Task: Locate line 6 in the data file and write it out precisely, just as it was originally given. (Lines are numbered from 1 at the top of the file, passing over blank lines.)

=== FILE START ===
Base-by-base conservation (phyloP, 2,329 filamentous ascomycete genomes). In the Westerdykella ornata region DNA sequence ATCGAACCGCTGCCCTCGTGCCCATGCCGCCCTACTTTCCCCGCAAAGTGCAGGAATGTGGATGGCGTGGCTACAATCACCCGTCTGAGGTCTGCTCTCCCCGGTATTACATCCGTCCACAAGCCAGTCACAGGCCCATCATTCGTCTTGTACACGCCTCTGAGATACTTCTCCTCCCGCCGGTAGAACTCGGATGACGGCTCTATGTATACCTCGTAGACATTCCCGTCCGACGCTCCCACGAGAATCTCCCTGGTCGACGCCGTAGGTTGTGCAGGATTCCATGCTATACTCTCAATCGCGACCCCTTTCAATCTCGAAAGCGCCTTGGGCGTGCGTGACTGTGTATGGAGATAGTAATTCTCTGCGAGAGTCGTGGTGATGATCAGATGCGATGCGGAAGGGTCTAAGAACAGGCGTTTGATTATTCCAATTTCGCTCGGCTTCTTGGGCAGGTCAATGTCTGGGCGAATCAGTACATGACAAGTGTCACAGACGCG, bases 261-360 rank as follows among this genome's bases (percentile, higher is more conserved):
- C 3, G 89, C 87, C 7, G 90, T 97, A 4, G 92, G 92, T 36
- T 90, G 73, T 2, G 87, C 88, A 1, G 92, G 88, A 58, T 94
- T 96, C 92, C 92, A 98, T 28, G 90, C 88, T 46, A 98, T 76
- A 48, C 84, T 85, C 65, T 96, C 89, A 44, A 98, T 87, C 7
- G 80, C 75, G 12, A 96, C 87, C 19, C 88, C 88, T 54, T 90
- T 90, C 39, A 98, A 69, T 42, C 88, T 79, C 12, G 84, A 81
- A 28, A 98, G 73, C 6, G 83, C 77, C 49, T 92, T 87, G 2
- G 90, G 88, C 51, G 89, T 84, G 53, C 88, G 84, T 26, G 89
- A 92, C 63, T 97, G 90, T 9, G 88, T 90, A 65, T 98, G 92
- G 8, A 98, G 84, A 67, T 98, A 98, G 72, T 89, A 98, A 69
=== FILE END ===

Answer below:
- G 80, C 75, G 12, A 96, C 87, C 19, C 88, C 88, T 54, T 90